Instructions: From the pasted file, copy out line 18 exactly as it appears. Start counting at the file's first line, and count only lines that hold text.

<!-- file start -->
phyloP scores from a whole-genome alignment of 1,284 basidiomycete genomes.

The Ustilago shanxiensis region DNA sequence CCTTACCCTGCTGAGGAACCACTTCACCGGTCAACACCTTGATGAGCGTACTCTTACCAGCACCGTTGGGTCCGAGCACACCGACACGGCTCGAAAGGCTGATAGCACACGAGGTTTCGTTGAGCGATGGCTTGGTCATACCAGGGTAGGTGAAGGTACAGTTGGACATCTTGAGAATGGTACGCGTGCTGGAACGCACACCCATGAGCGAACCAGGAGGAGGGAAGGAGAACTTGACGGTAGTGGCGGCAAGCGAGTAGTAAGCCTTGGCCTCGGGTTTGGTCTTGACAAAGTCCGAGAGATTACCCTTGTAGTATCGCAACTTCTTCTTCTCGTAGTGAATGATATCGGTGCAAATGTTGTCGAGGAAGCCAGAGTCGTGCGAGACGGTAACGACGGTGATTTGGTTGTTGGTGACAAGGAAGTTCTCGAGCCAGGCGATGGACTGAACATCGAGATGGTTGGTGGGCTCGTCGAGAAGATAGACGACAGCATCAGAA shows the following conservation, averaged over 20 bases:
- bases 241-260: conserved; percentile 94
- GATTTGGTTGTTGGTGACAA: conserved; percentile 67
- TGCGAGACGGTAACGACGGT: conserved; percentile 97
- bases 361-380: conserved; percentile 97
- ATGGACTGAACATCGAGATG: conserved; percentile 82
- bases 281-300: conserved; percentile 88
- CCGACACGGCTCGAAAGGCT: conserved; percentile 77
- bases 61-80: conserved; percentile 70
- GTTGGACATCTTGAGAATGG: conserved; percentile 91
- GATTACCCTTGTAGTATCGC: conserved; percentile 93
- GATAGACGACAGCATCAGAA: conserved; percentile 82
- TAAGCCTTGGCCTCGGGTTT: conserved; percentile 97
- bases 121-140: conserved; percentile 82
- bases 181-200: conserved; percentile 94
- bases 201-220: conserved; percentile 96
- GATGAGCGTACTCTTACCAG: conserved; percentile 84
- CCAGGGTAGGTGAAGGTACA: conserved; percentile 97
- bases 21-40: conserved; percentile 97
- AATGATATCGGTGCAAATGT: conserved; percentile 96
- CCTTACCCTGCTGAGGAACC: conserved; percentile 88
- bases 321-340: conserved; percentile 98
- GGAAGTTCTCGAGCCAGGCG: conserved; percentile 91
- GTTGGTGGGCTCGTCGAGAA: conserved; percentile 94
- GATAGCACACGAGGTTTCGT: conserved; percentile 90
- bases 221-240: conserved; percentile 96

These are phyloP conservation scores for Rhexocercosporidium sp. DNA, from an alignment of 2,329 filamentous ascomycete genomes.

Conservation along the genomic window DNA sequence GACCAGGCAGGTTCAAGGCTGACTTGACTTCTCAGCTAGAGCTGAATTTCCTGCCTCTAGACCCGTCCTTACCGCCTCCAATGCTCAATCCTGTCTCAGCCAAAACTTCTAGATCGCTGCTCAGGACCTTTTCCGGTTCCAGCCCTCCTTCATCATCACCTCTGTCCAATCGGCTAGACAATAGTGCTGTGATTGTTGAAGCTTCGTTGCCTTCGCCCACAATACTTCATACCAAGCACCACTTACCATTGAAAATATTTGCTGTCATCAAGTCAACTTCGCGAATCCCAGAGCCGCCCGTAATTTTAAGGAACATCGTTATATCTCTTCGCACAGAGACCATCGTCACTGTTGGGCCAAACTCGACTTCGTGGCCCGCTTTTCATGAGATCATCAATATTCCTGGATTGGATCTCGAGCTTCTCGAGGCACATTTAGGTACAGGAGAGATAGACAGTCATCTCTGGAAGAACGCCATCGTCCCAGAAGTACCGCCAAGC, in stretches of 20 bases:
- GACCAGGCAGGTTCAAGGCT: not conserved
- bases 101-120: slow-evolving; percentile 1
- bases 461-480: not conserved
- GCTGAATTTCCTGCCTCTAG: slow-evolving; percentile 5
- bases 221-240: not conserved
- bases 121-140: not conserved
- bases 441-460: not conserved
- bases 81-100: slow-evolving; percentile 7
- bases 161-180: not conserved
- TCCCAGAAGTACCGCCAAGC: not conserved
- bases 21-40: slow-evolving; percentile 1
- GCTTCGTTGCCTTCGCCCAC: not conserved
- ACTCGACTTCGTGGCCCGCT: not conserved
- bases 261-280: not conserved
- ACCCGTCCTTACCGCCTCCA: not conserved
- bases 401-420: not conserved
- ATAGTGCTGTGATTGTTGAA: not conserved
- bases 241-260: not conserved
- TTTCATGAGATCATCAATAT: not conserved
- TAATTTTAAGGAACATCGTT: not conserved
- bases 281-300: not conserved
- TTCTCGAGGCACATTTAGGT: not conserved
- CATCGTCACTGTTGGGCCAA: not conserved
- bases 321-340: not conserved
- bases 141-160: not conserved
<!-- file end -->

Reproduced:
- GATGAGCGTACTCTTACCAG: conserved; percentile 84